For my first year in chapel, I sat and watched, listened and learned. At times I thought there was a danger of people hitting each other over the head with spiritual baseball bats, doing party tricks in front of one another, rather than worshipping, praying and praising God together. And I wondered why we could not grow up, move forward, see our spiritual approaches to worship and liturgy not as fences but as gifts we had to offer to each other.

The second difficulty I had here was the perception and purpose of worship. I felt strongly that it should not be about students having an opportunity to practice leading particular types of services: when could I have my turn to lead Morning Prayer in traditional language? Or to shape and lead a more informal Service of the Word? When would I have an opportunity to rehearse feeling comfortable in choir robes?

Chapel life here should not be about practice; that should take place in the students’ parish placements. We are not practicing worship or playing roles here; we are worshipping, and we are a worshipping community. And students were not relaxed and comfortable about taking leadership roles in the chapel while they felt they were watched, marked and graded.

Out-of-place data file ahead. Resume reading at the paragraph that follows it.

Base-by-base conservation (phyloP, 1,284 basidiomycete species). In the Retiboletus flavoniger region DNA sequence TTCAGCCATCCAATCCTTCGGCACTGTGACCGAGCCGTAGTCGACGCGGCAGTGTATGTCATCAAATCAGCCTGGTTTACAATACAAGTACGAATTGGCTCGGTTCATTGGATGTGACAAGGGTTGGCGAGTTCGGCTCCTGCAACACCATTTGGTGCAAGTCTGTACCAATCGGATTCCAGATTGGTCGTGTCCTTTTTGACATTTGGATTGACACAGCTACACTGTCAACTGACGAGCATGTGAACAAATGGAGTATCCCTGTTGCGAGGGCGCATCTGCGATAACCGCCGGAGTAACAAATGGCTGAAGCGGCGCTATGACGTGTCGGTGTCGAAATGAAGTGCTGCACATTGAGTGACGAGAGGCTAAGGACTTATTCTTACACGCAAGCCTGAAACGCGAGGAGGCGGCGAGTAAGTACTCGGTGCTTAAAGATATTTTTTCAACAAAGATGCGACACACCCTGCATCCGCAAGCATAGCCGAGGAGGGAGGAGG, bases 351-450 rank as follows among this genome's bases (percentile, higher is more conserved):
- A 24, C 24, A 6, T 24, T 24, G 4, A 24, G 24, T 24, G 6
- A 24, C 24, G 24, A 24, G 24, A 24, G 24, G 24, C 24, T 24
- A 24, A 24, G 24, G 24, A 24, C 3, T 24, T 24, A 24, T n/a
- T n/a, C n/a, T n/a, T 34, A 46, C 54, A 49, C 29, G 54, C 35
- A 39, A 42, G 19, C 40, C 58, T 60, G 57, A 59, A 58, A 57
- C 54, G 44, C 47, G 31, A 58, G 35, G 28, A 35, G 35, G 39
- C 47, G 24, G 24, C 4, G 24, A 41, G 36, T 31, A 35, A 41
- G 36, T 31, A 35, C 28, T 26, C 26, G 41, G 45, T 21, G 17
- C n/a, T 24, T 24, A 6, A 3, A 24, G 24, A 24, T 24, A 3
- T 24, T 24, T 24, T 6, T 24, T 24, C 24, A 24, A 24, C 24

The third problem I inherited was the idea that students should preach in turn at various services. Once again, they felt that they were being watched, marked and graded. I feel sermons here should have the usual function they have in any parish, cathedral or college chapel: expounding the Word of God, building up the Body of Christ, and a good example of best practice. None of that is possible if it falls to students who are embarrassed in front of their peer group and worried that faculty members are going to dissect every word, every twitch, every detail of body language.